• If needed, then this URL is moved to a "render" queue.
  • This queue is visited much later on.

๐Ÿค– Once all the canonical link tags are extracted and indexed, the content is finally added to the search engine's index.

Problems faced with React for SEO

1. Empty Content

Given the above process, if the crawler sees an empty or meaningless HTML, which is always the case when using React (since content is rendered once JavaScript is executed), then there is no content for the crawler to index.

2. Load Time & UX

Fetching and loading hundreds of JavaScript files for a decent sized web application takes a lot of time. If there are additional network calls to be made, this only adds more waiting time. Google uses something called Web Vitals, which is a ranking criteria for websites. If the user experience is affected due to loading times and other UX issues, then your site will be ranked lower.

3. Lack of Metadata

<meta> tags for individual pages are highly important for visibility and content indexing. Since React renders all the content including meta tags on the client-side in a single app shell, adapting these meta content for individual pages is very difficult.

4. No Built-In Sitemap

Sitemap files contain all the information of the website structure, the pages, media, and their interlinked relationships. This helps crawlers to intelligently index your site and hence improve ranking.

However React does not have a default way to generate sitemaps. React Router is a necessary tool to handle routing in a React app, so you would have to use a tool to generate sitemap, but that takes a lot of effort again.

The Solution

So should you stop using React? Absolutely not. React is one of the high performant, in-demand technologies that is a great tool for developers to create rich UI/UX in websites and web applications.

The solution here is to make React more SEO friendly such that search engine crawlers do not have to use JavaScript to render content. This is possible through Server Side Rendering (SSR).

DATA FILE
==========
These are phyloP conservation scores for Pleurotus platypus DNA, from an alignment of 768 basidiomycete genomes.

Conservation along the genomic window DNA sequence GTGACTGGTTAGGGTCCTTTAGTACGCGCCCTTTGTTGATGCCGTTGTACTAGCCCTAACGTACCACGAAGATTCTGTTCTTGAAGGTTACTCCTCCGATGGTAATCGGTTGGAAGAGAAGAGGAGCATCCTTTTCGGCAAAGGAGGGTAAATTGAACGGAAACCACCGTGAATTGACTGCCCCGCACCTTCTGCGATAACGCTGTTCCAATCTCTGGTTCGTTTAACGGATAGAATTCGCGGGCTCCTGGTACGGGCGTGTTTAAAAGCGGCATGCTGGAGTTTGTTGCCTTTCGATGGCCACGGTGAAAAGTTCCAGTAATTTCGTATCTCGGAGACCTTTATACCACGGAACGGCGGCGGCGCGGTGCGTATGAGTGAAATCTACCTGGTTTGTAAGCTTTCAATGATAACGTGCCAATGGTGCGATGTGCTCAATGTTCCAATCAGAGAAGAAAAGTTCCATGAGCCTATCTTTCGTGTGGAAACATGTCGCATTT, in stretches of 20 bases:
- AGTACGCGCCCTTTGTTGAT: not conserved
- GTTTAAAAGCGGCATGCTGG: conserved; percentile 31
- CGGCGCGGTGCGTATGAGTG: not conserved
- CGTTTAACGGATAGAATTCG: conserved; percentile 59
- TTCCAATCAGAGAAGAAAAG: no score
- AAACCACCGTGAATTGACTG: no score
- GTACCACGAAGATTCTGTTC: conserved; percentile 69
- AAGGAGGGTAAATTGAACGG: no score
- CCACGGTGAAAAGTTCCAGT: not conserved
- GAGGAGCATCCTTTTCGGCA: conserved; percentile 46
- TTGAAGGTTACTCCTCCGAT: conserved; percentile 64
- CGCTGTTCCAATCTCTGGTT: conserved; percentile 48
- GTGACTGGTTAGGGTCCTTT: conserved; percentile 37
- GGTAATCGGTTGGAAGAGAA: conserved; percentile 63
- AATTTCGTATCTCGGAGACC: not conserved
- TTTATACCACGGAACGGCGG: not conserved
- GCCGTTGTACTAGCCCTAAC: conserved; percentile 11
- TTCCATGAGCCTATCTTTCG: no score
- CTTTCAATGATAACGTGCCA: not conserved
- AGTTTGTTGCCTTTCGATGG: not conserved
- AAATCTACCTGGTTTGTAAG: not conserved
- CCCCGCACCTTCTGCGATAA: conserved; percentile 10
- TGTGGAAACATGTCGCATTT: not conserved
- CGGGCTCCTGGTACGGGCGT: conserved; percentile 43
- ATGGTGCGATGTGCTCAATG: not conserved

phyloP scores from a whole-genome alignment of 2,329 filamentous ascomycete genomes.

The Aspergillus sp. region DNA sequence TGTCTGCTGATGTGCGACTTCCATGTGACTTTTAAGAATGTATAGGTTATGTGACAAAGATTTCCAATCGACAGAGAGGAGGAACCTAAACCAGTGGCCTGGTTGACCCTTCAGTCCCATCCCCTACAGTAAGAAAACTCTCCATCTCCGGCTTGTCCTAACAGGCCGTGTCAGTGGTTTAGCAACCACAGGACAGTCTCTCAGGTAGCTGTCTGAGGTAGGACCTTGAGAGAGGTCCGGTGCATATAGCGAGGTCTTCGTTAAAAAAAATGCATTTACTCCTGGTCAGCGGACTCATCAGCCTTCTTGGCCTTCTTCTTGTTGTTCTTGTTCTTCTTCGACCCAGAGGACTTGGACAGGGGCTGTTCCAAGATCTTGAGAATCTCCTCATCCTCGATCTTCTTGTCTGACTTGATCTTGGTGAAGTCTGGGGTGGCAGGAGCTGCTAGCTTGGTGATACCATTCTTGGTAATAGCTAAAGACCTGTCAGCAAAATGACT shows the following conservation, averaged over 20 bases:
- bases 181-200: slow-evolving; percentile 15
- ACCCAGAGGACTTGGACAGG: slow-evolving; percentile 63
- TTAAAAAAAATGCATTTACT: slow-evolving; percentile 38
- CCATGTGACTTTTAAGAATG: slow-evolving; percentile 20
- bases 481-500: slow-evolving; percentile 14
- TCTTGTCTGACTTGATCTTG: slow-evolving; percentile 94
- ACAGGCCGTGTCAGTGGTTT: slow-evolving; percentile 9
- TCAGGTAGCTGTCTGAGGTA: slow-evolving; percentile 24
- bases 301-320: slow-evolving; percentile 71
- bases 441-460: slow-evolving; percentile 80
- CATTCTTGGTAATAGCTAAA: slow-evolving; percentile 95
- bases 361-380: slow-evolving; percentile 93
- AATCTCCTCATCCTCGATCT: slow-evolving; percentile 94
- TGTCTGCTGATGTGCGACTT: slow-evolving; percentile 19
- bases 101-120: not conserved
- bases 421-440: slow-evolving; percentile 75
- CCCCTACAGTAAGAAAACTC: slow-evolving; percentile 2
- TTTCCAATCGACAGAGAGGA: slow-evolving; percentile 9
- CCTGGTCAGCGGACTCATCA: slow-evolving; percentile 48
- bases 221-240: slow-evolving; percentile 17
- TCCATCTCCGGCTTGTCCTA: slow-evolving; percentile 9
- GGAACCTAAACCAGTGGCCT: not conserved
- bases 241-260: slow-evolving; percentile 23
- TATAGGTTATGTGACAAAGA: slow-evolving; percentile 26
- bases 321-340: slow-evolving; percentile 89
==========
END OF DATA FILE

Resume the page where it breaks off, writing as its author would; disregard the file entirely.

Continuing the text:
SSR means to run JavaScript in the server itself before rendering it on the client side. This ensures that the user gets to directly see the content on their browser without waiting for React to run first.

There are two primary advantages to this -

  1. Page load times are a lot faster
  2. JavaScript on the browser (client-side) is not at all needed to parse and display content

Achieving SSR from scratch can be challenging. This is why SSR frameworks like GatsbyJS and NextJS that are built on React have made lives easier.

While Gatsby is great for static content rendering (no real-time content changes), NextJS goes one step ahead to give a hybrid solution for both static and dynamic sites.

NextJS follows a lean development practice with stricter file name conventions. But these are small adaptive measures that developers can take to achieve great SEO and user experience. It also uses dynamic routing and custom server routing to segment a website into easily readable and structured paths.

The best part is that all the great things about React like components, component properties, and component states, are not traded off.

The company behind NextJS, Vercel, offers free hosting with HTTPS integrated as well. This means another bonus point for SEO since SSL certificate is now mandatory for sites to be ranked well.

Final Words

While traditional web development methodologies have trade-offs between either SEO or UI/UX or performance or even Developer Experience (DX), React and NextJS solves all these issues without having to trade-off on anything.

Stay tuned for more such articles on web development โณ